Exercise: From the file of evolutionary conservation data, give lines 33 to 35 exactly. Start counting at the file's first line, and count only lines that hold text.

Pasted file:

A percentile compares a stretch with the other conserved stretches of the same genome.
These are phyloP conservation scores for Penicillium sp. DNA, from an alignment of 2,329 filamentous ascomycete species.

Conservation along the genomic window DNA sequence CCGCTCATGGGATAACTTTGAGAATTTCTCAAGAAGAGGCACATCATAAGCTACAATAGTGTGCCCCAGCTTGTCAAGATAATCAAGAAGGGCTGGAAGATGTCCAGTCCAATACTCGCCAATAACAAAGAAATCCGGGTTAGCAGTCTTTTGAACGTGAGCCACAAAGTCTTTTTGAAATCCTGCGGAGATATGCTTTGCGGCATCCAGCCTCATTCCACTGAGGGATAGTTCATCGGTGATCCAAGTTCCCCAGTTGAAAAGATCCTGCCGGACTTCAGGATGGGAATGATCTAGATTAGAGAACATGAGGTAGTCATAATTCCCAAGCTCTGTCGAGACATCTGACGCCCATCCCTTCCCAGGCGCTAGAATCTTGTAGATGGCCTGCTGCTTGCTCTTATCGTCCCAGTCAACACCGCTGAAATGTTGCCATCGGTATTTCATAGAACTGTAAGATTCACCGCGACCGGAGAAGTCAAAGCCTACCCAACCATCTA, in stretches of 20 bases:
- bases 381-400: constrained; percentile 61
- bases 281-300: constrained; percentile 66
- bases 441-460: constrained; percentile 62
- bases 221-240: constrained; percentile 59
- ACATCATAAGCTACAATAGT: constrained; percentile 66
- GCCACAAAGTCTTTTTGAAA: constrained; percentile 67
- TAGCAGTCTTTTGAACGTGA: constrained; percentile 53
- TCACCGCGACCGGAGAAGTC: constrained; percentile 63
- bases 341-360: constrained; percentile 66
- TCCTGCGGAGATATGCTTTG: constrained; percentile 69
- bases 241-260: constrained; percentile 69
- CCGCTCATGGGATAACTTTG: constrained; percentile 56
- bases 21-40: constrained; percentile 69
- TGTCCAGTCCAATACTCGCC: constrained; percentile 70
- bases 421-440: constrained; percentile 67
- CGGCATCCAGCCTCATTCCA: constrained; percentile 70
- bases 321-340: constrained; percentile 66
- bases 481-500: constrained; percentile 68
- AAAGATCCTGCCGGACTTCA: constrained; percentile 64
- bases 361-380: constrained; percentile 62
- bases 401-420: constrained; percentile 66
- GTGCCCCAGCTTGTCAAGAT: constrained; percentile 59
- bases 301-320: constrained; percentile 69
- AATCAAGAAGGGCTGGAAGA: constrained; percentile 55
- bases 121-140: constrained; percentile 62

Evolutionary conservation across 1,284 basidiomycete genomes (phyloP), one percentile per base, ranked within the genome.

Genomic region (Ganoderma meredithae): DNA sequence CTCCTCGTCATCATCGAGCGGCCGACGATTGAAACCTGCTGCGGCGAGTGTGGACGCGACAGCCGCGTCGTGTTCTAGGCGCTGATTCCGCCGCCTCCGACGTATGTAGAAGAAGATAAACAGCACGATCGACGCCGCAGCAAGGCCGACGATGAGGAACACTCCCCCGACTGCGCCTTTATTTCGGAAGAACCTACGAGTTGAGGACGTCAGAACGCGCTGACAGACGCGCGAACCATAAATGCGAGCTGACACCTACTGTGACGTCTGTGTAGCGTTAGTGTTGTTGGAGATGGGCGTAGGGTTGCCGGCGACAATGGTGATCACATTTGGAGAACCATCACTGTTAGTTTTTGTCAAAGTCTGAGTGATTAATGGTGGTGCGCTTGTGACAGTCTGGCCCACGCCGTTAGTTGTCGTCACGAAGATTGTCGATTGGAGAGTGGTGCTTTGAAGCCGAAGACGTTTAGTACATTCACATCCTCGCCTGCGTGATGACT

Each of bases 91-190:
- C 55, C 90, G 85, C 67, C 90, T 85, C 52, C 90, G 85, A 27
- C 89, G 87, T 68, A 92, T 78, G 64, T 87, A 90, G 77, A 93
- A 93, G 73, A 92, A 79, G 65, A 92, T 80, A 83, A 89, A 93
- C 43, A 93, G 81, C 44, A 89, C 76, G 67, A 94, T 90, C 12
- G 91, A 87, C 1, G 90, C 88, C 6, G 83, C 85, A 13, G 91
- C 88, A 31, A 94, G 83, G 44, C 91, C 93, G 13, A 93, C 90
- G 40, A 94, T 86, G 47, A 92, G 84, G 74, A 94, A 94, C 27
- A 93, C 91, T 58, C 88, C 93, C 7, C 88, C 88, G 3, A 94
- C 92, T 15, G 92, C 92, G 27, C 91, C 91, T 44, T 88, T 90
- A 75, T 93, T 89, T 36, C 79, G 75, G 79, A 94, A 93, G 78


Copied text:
- C 89, G 87, T 68, A 92, T 78, G 64, T 87, A 90, G 77, A 93
- A 93, G 73, A 92, A 79, G 65, A 92, T 80, A 83, A 89, A 93
- C 43, A 93, G 81, C 44, A 89, C 76, G 67, A 94, T 90, C 12